Transparent touchscreen devices, such as mobile phones and tablet computers, have taken one step closer to becoming reality after researchers built two transparent systems that use light to help take readings.
Using photonics, researchers from Montreal and New York, used lasers to carve out transparent pathways, called waveguides, into glass.
These act as tunnels that channel light, enabling the creation of sensors not only for device control but also to provide health readings such as temperature, blood sugar levels or even DNA.
The researchers say this would result in the creation of layers of invisible sensors that could be eventually used to create transparent touchscreen phones such as the one wielded by Tony Stark in the Iron Man movies.
“We’re opening the Pandora’s box at the moment,” said the paper’s co-author Raman Kashyap. “It’s up to people to invent new uses.”
The group are the first to implement the technique into Gorilla Glass, which is used on 2.7bn devices around the world.
This includes Nokia, Samsung, Dell and HP technology, with products from smartphones to tablets and notebooks already using the glass.
The technology could potentially be implemented commercially into smartphones within a year, Kashyap said.
The researchers built a temperature sensor that consists of a straight and a curved waveguide.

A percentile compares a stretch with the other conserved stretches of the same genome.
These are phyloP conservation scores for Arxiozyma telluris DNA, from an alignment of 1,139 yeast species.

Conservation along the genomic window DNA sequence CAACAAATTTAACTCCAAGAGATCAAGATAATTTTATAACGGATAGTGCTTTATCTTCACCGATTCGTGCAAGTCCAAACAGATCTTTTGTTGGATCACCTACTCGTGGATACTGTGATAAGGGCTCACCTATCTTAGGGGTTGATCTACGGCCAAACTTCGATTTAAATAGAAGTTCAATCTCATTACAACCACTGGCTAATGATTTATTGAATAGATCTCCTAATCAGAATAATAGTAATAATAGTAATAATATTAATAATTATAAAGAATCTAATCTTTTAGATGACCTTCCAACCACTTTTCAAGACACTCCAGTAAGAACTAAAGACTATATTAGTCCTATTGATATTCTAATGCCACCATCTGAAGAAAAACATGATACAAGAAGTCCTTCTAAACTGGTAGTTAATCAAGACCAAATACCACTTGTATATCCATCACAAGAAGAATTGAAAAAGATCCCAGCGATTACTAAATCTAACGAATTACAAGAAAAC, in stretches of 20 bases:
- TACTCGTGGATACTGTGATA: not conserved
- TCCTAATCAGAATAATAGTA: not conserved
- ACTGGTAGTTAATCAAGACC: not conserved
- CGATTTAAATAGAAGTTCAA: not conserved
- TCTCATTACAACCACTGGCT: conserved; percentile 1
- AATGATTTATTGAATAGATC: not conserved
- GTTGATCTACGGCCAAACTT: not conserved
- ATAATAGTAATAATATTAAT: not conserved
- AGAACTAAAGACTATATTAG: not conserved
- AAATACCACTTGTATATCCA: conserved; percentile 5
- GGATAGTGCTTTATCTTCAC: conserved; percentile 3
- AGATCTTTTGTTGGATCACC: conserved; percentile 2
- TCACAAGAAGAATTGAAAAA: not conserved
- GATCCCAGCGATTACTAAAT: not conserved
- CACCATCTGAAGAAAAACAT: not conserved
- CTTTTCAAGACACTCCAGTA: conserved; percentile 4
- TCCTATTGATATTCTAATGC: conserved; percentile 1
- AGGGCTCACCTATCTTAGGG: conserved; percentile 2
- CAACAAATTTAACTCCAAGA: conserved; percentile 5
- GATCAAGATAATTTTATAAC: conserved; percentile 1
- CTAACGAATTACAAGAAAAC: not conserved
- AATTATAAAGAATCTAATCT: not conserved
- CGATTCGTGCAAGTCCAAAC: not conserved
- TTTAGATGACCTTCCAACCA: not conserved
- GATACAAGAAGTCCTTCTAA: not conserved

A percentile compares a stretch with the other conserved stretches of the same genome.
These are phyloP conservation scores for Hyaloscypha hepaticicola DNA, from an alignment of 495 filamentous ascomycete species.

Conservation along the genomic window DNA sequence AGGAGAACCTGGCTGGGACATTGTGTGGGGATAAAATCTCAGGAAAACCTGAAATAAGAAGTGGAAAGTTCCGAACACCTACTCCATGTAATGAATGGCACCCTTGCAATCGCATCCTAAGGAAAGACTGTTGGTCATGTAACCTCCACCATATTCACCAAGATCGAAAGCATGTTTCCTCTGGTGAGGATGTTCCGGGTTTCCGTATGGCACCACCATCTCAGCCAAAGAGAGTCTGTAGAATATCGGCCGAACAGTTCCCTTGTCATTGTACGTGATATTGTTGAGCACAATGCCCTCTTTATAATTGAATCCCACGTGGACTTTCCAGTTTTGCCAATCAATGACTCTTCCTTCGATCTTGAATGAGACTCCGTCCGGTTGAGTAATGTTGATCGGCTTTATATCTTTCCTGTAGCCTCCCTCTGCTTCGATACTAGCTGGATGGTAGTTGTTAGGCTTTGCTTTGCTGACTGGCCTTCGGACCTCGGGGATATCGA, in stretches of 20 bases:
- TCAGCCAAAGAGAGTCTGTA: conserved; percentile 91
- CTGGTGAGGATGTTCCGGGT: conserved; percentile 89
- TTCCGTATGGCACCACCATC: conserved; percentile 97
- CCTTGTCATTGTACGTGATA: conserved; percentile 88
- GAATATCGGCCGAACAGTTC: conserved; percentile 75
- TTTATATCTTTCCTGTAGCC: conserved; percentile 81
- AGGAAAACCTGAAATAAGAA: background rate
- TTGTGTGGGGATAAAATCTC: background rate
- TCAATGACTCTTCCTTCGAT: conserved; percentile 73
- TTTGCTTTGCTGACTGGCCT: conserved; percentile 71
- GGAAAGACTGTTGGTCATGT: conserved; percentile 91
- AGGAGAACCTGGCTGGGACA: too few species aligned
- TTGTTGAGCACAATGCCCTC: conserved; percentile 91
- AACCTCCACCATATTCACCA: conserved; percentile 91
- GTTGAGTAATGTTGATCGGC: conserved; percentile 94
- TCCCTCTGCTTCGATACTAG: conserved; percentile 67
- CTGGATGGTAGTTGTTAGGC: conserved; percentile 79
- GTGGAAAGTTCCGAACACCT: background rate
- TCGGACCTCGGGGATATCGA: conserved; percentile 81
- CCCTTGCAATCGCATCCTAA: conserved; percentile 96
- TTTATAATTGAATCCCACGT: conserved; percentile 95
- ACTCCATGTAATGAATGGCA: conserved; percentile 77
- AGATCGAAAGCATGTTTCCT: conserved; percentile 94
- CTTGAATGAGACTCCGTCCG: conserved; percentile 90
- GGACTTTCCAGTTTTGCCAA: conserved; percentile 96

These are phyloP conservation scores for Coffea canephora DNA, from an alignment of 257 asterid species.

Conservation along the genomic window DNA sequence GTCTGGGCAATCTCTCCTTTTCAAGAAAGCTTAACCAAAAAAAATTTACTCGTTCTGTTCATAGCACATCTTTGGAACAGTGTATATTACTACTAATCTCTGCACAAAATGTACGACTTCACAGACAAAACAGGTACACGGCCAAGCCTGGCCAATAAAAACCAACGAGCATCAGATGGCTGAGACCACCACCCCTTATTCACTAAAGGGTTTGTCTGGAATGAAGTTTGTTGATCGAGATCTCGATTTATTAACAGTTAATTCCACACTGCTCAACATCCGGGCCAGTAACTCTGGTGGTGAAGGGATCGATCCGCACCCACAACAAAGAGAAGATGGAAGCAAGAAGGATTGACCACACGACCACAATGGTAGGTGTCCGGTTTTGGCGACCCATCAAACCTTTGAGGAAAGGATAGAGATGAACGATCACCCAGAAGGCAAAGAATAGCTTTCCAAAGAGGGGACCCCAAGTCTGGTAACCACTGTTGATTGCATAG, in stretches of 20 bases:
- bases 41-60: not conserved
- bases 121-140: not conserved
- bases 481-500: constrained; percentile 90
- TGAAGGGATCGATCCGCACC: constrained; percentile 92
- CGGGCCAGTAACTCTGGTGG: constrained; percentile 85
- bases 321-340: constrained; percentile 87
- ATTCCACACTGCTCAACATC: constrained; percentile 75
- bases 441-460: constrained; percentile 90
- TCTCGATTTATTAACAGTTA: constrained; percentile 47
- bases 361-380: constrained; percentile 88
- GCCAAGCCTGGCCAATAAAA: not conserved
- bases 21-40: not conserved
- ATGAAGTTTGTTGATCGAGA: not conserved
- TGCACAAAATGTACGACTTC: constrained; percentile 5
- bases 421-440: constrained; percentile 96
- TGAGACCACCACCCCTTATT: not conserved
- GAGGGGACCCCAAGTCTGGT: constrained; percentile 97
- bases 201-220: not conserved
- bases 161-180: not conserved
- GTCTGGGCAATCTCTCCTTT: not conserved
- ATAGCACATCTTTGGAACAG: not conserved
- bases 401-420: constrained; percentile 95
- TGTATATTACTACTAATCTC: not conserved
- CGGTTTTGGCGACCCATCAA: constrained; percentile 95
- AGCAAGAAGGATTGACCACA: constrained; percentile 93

When the glass heats up it expands and changes the path length of the waveguides.
When the light that emerges from one waveguide interferes with light from another, the device can measure the temperature of anything that touches it.
While waveguides are not brand new, the team say the new photonic waveguide is the best that has been made with lasers, writing in the paper that theirs are ten times better than alternative waveguides.
Layering waveguides within the glass itself paves the way for more compact devices, with more sensors built into them.
The team also used the waveguides to create a new method for authenticating a smartphone.
This was achieved using waveguides with holes at various locations: the light that escapes through the holes creates a unique pattern.
They said each phone would have a unique pattern, which could then be read by an infrared detector to confirm the identity of the phone.
Such a technology could increase the use of phones for payment, a technology which has failed to fully take of since its launch some years ago.
With this technology, phones would have a unique ‘fingerprint’, making the process more secure, and preventing device duplication through bags or pockets.
Featured image: screenshot from Iron Man 2.
Image one courtesy of Optics Express
Image two courtesy of Jerome Lapointe